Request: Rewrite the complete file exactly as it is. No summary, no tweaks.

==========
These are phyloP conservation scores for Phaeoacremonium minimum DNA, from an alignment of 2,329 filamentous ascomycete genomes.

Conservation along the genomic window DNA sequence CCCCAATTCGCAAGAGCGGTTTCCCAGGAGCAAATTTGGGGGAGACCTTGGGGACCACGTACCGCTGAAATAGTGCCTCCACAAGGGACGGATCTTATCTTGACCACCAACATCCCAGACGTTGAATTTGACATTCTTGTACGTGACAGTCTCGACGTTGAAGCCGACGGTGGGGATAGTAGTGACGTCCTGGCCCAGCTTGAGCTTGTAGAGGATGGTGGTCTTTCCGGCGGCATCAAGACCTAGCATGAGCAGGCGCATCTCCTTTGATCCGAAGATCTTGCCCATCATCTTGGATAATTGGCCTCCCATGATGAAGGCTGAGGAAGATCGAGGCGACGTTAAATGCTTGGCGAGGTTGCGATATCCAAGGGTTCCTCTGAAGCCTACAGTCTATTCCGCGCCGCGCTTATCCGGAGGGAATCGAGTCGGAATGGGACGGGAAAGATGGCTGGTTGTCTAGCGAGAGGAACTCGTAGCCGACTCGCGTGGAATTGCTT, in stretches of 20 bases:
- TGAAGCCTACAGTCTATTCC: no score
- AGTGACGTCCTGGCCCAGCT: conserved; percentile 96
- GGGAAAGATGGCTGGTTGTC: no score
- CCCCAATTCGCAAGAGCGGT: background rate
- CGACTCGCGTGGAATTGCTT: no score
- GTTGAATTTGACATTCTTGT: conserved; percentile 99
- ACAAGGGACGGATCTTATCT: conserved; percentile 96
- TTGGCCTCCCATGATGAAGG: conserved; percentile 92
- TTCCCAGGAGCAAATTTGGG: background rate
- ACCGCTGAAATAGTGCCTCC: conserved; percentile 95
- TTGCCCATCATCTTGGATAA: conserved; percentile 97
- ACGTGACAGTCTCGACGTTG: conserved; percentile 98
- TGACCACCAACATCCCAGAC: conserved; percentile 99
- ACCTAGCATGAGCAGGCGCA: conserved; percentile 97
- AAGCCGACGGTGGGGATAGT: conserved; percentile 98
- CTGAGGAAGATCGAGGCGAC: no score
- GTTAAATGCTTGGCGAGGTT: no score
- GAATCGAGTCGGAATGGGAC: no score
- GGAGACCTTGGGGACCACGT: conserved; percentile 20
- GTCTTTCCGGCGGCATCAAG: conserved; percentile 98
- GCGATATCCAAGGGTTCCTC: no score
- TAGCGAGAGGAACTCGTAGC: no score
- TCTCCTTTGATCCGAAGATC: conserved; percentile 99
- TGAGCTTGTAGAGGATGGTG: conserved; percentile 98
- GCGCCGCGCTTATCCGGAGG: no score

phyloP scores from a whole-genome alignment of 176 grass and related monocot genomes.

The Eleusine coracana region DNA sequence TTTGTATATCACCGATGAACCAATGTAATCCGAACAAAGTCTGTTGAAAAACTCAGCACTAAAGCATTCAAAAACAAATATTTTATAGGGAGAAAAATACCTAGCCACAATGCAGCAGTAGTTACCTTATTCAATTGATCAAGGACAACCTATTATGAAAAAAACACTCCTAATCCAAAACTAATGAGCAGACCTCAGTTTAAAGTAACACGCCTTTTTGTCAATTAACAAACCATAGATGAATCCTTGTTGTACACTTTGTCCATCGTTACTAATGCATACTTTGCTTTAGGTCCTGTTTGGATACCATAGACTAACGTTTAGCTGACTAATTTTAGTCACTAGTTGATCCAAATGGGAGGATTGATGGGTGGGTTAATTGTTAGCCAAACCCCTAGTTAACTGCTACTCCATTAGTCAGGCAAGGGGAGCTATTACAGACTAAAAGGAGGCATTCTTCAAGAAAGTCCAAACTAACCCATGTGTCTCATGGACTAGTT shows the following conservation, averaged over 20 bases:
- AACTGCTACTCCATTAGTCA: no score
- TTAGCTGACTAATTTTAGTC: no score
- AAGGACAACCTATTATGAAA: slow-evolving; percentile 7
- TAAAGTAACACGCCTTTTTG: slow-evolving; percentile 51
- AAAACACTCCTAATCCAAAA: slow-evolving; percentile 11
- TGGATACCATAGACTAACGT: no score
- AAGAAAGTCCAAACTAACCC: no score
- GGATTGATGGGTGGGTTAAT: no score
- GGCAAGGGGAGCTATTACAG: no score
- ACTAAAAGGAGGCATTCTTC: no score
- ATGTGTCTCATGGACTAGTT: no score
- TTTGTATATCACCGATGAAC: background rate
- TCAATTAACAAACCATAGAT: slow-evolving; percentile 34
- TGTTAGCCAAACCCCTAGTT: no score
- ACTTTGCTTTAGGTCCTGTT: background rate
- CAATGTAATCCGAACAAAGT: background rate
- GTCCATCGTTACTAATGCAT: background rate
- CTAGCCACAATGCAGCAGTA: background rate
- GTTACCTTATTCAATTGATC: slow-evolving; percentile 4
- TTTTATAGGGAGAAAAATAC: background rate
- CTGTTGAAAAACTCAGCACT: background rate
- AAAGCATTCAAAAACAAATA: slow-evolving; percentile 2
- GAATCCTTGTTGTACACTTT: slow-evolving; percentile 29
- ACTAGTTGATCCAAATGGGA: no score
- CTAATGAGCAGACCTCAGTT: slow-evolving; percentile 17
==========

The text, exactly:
These are phyloP conservation scores for Phaeoacremonium minimum DNA, from an alignment of 2,329 filamentous ascomycete genomes.

Conservation along the genomic window DNA sequence CCCCAATTCGCAAGAGCGGTTTCCCAGGAGCAAATTTGGGGGAGACCTTGGGGACCACGTACCGCTGAAATAGTGCCTCCACAAGGGACGGATCTTATCTTGACCACCAACATCCCAGACGTTGAATTTGACATTCTTGTACGTGACAGTCTCGACGTTGAAGCCGACGGTGGGGATAGTAGTGACGTCCTGGCCCAGCTTGAGCTTGTAGAGGATGGTGGTCTTTCCGGCGGCATCAAGACCTAGCATGAGCAGGCGCATCTCCTTTGATCCGAAGATCTTGCCCATCATCTTGGATAATTGGCCTCCCATGATGAAGGCTGAGGAAGATCGAGGCGACGTTAAATGCTTGGCGAGGTTGCGATATCCAAGGGTTCCTCTGAAGCCTACAGTCTATTCCGCGCCGCGCTTATCCGGAGGGAATCGAGTCGGAATGGGACGGGAAAGATGGCTGGTTGTCTAGCGAGAGGAACTCGTAGCCGACTCGCGTGGAATTGCTT, in stretches of 20 bases:
- TGAAGCCTACAGTCTATTCC: no score
- AGTGACGTCCTGGCCCAGCT: conserved; percentile 96
- GGGAAAGATGGCTGGTTGTC: no score
- CCCCAATTCGCAAGAGCGGT: background rate
- CGACTCGCGTGGAATTGCTT: no score
- GTTGAATTTGACATTCTTGT: conserved; percentile 99
- ACAAGGGACGGATCTTATCT: conserved; percentile 96
- TTGGCCTCCCATGATGAAGG: conserved; percentile 92
- TTCCCAGGAGCAAATTTGGG: background rate
- ACCGCTGAAATAGTGCCTCC: conserved; percentile 95
- TTGCCCATCATCTTGGATAA: conserved; percentile 97
- ACGTGACAGTCTCGACGTTG: conserved; percentile 98
- TGACCACCAACATCCCAGAC: conserved; percentile 99
- ACCTAGCATGAGCAGGCGCA: conserved; percentile 97
- AAGCCGACGGTGGGGATAGT: conserved; percentile 98
- CTGAGGAAGATCGAGGCGAC: no score
- GTTAAATGCTTGGCGAGGTT: no score
- GAATCGAGTCGGAATGGGAC: no score
- GGAGACCTTGGGGACCACGT: conserved; percentile 20
- GTCTTTCCGGCGGCATCAAG: conserved; percentile 98
- GCGATATCCAAGGGTTCCTC: no score
- TAGCGAGAGGAACTCGTAGC: no score
- TCTCCTTTGATCCGAAGATC: conserved; percentile 99
- TGAGCTTGTAGAGGATGGTG: conserved; percentile 98
- GCGCCGCGCTTATCCGGAGG: no score

phyloP scores from a whole-genome alignment of 176 grass and related monocot genomes.

The Eleusine coracana region DNA sequence TTTGTATATCACCGATGAACCAATGTAATCCGAACAAAGTCTGTTGAAAAACTCAGCACTAAAGCATTCAAAAACAAATATTTTATAGGGAGAAAAATACCTAGCCACAATGCAGCAGTAGTTACCTTATTCAATTGATCAAGGACAACCTATTATGAAAAAAACACTCCTAATCCAAAACTAATGAGCAGACCTCAGTTTAAAGTAACACGCCTTTTTGTCAATTAACAAACCATAGATGAATCCTTGTTGTACACTTTGTCCATCGTTACTAATGCATACTTTGCTTTAGGTCCTGTTTGGATACCATAGACTAACGTTTAGCTGACTAATTTTAGTCACTAGTTGATCCAAATGGGAGGATTGATGGGTGGGTTAATTGTTAGCCAAACCCCTAGTTAACTGCTACTCCATTAGTCAGGCAAGGGGAGCTATTACAGACTAAAAGGAGGCATTCTTCAAGAAAGTCCAAACTAACCCATGTGTCTCATGGACTAGTT shows the following conservation, averaged over 20 bases:
- AACTGCTACTCCATTAGTCA: no score
- TTAGCTGACTAATTTTAGTC: no score
- AAGGACAACCTATTATGAAA: slow-evolving; percentile 7
- TAAAGTAACACGCCTTTTTG: slow-evolving; percentile 51
- AAAACACTCCTAATCCAAAA: slow-evolving; percentile 11
- TGGATACCATAGACTAACGT: no score
- AAGAAAGTCCAAACTAACCC: no score
- GGATTGATGGGTGGGTTAAT: no score
- GGCAAGGGGAGCTATTACAG: no score
- ACTAAAAGGAGGCATTCTTC: no score
- ATGTGTCTCATGGACTAGTT: no score
- TTTGTATATCACCGATGAAC: background rate
- TCAATTAACAAACCATAGAT: slow-evolving; percentile 34
- TGTTAGCCAAACCCCTAGTT: no score
- ACTTTGCTTTAGGTCCTGTT: background rate
- CAATGTAATCCGAACAAAGT: background rate
- GTCCATCGTTACTAATGCAT: background rate
- CTAGCCACAATGCAGCAGTA: background rate
- GTTACCTTATTCAATTGATC: slow-evolving; percentile 4
- TTTTATAGGGAGAAAAATAC: background rate
- CTGTTGAAAAACTCAGCACT: background rate
- AAAGCATTCAAAAACAAATA: slow-evolving; percentile 2
- GAATCCTTGTTGTACACTTT: slow-evolving; percentile 29
- ACTAGTTGATCCAAATGGGA: no score
- CTAATGAGCAGACCTCAGTT: slow-evolving; percentile 17